Día de los Muertos: A day honoring dead loved ones

From Nov. 1 to Nov. 2, Día de los Muertos, or Day of the Dead, is a celebration of life and death. Families welcome back the souls of their deceased relatives for a brief reunion that includes food, drink and celebration.



Two decorated skulls to celebrate the Day Of The Dead.

Día de los Muertos is unlike any other holiday. It’s a day of remembrance for the dead and the living.

The two-day celebration, originating in Mexico, takes place from Nov. 1 to 2. It celebrates deceased loved ones. Usually, family and friends come together to set up and decorate ofrendas, or altars. 

“I celebrate Dia de los Muertos by lighting candles for my loved ones and friends who passed away,” senior Isabella Rivera said. “We light candles for them and place them in front of their pictures. We also visit the cemetery, leaving flowers for our other dead loved ones that have passed on.”

This year, Rivera, a member of the Spanish Club, is helping to decorate an altar with other club members to celebrate.

Senior Antonio Hermenegildo celebrates with his family by visiting the San Fernando Park to host arts and crafts sessions.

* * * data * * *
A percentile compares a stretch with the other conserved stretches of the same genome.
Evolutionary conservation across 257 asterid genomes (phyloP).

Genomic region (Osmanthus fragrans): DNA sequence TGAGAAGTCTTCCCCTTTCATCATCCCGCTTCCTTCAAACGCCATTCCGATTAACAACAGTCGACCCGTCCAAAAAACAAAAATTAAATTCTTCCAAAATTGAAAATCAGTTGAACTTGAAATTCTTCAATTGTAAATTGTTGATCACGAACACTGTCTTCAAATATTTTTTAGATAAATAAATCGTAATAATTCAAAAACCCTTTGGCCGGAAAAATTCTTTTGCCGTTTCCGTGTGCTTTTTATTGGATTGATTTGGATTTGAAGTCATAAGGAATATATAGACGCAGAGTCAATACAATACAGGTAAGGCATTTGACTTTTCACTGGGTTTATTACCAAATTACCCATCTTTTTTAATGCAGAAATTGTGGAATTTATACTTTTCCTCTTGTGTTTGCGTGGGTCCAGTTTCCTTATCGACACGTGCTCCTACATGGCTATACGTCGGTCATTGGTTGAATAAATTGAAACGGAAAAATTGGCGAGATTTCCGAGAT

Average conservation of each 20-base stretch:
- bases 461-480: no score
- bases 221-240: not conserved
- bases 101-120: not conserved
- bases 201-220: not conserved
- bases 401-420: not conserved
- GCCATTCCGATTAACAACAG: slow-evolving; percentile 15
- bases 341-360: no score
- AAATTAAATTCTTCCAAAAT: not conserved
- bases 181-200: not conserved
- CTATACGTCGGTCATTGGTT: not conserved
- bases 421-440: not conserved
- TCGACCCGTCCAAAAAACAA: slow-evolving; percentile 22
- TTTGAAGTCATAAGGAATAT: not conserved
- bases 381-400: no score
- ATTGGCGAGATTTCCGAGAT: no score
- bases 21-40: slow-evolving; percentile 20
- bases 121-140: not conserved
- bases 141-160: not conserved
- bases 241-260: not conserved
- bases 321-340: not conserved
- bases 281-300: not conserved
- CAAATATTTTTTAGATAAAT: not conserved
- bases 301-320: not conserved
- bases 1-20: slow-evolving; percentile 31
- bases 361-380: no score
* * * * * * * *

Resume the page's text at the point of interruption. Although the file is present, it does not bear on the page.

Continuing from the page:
“We provide sugar skulls for kids to decorate with frosting,” Hermenegildo said. “We also share knowledge about the history of Día de los Muertos, such as its origin and how it is celebrated.”

On Dia de los Muertos, sugar skulls represent death through sweetness and nostalgia.

But in modern-day celebrations, people paint their faces to look like skulls, decorating it to represent a deceased loved one or an expression of themselves.

Senior Alice Alcantar looks forward to spending the holiday with her family, making altars for loved ones who have passed away.

“To prepare, my family and I purchased cempasúchil flowers and candles to decorate the altars,” Alcantar said. “On the altar itself, we put pictures of our loved ones who have passed, and objects they liked. Once the day arrives, we place food and drink items that they enjoyed since it’s believed that they come to visit us and eat what we leave out for them.”